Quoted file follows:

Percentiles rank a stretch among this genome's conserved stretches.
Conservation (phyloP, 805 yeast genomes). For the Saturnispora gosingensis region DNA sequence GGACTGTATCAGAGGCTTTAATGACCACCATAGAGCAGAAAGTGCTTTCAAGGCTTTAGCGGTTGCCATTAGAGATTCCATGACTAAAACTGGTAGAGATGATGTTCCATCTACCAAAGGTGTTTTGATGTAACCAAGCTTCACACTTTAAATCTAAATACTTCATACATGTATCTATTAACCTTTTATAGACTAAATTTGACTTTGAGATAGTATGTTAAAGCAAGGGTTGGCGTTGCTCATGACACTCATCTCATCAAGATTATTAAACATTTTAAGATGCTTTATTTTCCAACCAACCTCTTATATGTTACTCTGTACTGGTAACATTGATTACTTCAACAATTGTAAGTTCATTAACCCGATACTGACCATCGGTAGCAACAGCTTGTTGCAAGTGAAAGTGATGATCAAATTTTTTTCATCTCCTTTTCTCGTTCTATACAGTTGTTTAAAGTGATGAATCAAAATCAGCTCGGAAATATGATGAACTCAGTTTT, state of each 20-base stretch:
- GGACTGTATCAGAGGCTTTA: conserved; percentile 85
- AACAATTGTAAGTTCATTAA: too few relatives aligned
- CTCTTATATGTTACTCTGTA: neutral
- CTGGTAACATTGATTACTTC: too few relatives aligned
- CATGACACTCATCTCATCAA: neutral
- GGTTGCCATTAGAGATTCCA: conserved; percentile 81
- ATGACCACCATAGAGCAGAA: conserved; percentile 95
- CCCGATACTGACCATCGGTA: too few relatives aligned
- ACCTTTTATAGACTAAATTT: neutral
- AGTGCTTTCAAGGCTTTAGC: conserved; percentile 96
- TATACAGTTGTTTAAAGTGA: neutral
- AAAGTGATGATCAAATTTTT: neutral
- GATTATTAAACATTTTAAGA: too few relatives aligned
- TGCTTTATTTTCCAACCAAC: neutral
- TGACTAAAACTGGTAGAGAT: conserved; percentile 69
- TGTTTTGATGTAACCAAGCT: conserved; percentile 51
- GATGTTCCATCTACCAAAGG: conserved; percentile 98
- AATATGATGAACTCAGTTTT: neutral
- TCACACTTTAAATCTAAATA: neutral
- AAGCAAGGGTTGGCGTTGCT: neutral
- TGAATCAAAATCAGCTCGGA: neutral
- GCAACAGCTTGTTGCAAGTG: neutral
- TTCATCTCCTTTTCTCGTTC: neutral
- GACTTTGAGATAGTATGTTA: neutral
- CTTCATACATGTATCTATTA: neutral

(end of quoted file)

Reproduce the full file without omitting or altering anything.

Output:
Percentiles rank a stretch among this genome's conserved stretches.
Conservation (phyloP, 805 yeast genomes). For the Saturnispora gosingensis region DNA sequence GGACTGTATCAGAGGCTTTAATGACCACCATAGAGCAGAAAGTGCTTTCAAGGCTTTAGCGGTTGCCATTAGAGATTCCATGACTAAAACTGGTAGAGATGATGTTCCATCTACCAAAGGTGTTTTGATGTAACCAAGCTTCACACTTTAAATCTAAATACTTCATACATGTATCTATTAACCTTTTATAGACTAAATTTGACTTTGAGATAGTATGTTAAAGCAAGGGTTGGCGTTGCTCATGACACTCATCTCATCAAGATTATTAAACATTTTAAGATGCTTTATTTTCCAACCAACCTCTTATATGTTACTCTGTACTGGTAACATTGATTACTTCAACAATTGTAAGTTCATTAACCCGATACTGACCATCGGTAGCAACAGCTTGTTGCAAGTGAAAGTGATGATCAAATTTTTTTCATCTCCTTTTCTCGTTCTATACAGTTGTTTAAAGTGATGAATCAAAATCAGCTCGGAAATATGATGAACTCAGTTTT, state of each 20-base stretch:
- GGACTGTATCAGAGGCTTTA: conserved; percentile 85
- AACAATTGTAAGTTCATTAA: too few relatives aligned
- CTCTTATATGTTACTCTGTA: neutral
- CTGGTAACATTGATTACTTC: too few relatives aligned
- CATGACACTCATCTCATCAA: neutral
- GGTTGCCATTAGAGATTCCA: conserved; percentile 81
- ATGACCACCATAGAGCAGAA: conserved; percentile 95
- CCCGATACTGACCATCGGTA: too few relatives aligned
- ACCTTTTATAGACTAAATTT: neutral
- AGTGCTTTCAAGGCTTTAGC: conserved; percentile 96
- TATACAGTTGTTTAAAGTGA: neutral
- AAAGTGATGATCAAATTTTT: neutral
- GATTATTAAACATTTTAAGA: too few relatives aligned
- TGCTTTATTTTCCAACCAAC: neutral
- TGACTAAAACTGGTAGAGAT: conserved; percentile 69
- TGTTTTGATGTAACCAAGCT: conserved; percentile 51
- GATGTTCCATCTACCAAAGG: conserved; percentile 98
- AATATGATGAACTCAGTTTT: neutral
- TCACACTTTAAATCTAAATA: neutral
- AAGCAAGGGTTGGCGTTGCT: neutral
- TGAATCAAAATCAGCTCGGA: neutral
- GCAACAGCTTGTTGCAAGTG: neutral
- TTCATCTCCTTTTCTCGTTC: neutral
- GACTTTGAGATAGTATGTTA: neutral
- CTTCATACATGTATCTATTA: neutral